Lego

Revenue

37.9 billion kr. (2016)

Employees

19,000 (2017)

Founded

1932



Overview:
Lego System A/S, doing business as The Lego Group (stylised as The LEGO Group), is a Danish toy production company based in Billund. It is best known for the manufacture of Lego-brand toys, consisting mostly of interlocking plastic bricks. The Lego Group has also built several amusement parks around the world, each known as Legoland, and operates numerous retail stores. The company was founded on 10 August 1932 by Ole Kirk Christiansen. The word 'lego' is derived from the Danish words 'leg godt', meaning 'play well'. In the first half of 2015, The Lego Group became the world's largest toy company by revenue, with sales amounting to US$2.1 billion, surpassing Mattel, which had US$1.9 billion in sales. On 11 August 2017, Lego announced that Niels B. Christiansen would become the new CEO, effective 1 October of the same year.

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Industries:
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Consumer Goods



Similar firms (based on pattern co-occurrence):
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3 shared patterns
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2 shared patterns
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2 shared patterns
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2 shared patterns
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3 shared patterns
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3 shared patterns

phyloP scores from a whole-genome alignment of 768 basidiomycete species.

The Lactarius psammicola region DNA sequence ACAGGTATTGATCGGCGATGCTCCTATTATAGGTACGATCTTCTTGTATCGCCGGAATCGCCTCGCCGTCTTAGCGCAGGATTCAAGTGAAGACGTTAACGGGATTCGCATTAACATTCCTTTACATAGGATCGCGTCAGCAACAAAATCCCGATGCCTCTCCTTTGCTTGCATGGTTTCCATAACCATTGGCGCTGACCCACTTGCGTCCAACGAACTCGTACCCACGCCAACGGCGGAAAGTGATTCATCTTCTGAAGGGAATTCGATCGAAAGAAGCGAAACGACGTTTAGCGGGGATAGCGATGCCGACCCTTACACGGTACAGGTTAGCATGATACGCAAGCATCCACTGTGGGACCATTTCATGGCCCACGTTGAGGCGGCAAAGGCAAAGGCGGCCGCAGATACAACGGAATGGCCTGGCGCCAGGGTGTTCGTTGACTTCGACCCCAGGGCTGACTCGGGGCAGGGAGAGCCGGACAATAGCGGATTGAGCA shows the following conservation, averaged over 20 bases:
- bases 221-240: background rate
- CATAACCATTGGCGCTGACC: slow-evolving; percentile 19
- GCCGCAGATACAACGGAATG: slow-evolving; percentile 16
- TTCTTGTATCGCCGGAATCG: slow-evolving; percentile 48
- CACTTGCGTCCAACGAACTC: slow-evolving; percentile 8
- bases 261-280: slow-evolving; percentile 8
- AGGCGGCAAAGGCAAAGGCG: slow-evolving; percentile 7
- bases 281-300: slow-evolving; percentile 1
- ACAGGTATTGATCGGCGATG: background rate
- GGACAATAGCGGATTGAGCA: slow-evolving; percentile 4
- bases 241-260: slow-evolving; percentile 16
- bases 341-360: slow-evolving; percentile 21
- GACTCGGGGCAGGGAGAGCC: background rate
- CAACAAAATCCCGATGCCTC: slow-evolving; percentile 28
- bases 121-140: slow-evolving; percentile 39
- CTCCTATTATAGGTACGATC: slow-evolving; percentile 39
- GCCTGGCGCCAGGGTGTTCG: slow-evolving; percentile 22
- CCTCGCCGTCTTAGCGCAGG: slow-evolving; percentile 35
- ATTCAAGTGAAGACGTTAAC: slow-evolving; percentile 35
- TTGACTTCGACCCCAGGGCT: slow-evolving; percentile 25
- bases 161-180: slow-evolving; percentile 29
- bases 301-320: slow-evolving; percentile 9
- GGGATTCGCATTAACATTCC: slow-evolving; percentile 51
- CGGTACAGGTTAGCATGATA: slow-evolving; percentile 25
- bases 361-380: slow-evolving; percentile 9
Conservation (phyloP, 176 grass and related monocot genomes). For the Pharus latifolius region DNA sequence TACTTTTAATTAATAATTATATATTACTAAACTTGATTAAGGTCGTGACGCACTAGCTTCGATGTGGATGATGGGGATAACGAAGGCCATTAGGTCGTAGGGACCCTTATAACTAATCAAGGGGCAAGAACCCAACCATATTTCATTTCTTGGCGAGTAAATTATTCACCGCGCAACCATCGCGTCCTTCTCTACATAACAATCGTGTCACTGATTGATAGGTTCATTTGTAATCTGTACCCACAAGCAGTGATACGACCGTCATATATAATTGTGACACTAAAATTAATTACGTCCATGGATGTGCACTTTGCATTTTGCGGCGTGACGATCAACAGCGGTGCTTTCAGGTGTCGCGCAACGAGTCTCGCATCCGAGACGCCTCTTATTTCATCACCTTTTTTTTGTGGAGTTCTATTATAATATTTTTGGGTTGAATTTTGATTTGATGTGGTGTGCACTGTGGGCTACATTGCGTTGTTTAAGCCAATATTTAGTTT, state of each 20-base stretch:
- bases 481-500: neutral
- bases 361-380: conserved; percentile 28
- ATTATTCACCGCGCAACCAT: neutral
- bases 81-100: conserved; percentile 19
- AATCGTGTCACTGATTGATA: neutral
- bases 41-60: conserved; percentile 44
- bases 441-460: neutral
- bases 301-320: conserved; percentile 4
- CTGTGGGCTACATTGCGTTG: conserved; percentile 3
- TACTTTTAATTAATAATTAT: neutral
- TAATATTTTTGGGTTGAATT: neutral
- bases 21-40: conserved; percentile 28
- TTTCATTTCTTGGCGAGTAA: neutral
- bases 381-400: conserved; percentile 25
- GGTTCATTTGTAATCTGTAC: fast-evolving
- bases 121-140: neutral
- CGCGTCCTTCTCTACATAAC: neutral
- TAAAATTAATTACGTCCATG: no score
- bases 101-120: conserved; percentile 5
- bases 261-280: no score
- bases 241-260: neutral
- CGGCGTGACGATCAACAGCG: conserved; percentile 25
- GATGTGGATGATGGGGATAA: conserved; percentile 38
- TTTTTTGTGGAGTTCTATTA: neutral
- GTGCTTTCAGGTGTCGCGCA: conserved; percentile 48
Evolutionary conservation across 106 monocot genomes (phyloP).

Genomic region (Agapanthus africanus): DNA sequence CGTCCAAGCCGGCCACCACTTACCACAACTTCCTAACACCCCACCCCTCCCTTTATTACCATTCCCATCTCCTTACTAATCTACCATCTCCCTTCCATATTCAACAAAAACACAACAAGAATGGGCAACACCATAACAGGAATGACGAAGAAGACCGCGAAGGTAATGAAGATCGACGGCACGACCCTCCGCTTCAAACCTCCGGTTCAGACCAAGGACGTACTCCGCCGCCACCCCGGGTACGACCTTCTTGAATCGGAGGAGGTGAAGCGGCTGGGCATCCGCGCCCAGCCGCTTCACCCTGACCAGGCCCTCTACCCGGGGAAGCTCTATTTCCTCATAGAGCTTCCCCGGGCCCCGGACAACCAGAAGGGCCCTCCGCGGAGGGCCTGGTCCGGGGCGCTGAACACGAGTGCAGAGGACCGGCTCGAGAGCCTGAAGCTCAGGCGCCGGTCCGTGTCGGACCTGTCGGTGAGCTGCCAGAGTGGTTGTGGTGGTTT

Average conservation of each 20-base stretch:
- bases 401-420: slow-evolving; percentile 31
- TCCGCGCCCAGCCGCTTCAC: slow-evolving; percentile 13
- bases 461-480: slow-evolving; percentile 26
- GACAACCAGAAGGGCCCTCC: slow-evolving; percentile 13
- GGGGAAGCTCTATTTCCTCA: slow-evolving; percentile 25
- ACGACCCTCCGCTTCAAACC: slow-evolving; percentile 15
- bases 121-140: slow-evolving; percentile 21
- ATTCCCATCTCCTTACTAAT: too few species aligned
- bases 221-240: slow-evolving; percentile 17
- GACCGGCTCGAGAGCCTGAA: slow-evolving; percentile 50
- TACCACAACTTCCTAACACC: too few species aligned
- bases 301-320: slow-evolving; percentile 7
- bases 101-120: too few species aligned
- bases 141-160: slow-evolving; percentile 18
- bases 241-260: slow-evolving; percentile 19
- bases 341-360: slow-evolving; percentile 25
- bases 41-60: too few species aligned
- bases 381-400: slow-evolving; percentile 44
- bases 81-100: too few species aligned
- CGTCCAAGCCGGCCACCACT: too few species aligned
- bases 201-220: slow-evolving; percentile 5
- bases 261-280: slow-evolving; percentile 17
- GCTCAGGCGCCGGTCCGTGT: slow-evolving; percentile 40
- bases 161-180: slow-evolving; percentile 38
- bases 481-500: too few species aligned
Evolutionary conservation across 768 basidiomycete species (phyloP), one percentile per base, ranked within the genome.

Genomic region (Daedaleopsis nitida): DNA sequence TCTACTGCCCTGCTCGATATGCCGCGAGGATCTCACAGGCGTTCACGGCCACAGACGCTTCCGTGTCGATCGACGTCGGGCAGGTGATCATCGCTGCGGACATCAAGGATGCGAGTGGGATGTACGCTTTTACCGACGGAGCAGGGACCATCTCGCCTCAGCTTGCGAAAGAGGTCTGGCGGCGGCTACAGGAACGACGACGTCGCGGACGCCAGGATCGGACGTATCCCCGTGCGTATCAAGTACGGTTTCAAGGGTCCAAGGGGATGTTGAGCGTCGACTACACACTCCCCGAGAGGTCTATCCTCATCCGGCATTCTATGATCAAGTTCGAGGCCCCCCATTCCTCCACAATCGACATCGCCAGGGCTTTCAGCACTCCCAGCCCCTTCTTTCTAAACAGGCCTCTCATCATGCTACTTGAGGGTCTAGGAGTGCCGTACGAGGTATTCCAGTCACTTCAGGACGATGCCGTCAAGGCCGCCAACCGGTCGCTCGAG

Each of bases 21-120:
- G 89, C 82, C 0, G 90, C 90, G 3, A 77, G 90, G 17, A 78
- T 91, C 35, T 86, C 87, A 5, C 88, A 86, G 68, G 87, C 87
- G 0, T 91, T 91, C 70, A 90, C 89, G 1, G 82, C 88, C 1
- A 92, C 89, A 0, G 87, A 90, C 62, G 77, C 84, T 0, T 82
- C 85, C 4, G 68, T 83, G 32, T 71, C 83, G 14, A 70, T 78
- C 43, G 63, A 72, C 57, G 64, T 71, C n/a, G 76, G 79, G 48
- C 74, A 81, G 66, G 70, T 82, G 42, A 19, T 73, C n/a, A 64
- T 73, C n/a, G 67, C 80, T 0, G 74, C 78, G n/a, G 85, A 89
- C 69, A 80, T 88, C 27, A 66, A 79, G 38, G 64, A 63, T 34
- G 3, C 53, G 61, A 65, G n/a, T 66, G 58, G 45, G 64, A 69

Business Model Patterns:

Direct Selling

How they do it: Lego has a network of brand stores, selling only Lego products and accessories. These are usually placed in popular locations and include exhibition of complicated Lego construction consisting of thousands of individual Lego parts.

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E-commerce

How they do it: In addition to its brand stores and selling through retailers, Lego maintains an online store. The online store does not only have the classic products but also exclusive product lines as well as the possibility to purchase individual ”hard-to-find” parts.

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Lock-in

How they do it: Lego parts allow individual recombination of the parts. However this recombination is only possible with other official Lego parts and no other toys. This leads to a lock-in for customers, as the size of an existing Lego collection determines also the value of new Lego products, as the recombination possibilities are increasing.

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Mass Customization

How they do it: The many opportunities to take Lego sets apart and recombine the individual parts across sets to individual buildings, allow customers an unlimited amount of individualization opportunities with their Lego toys.

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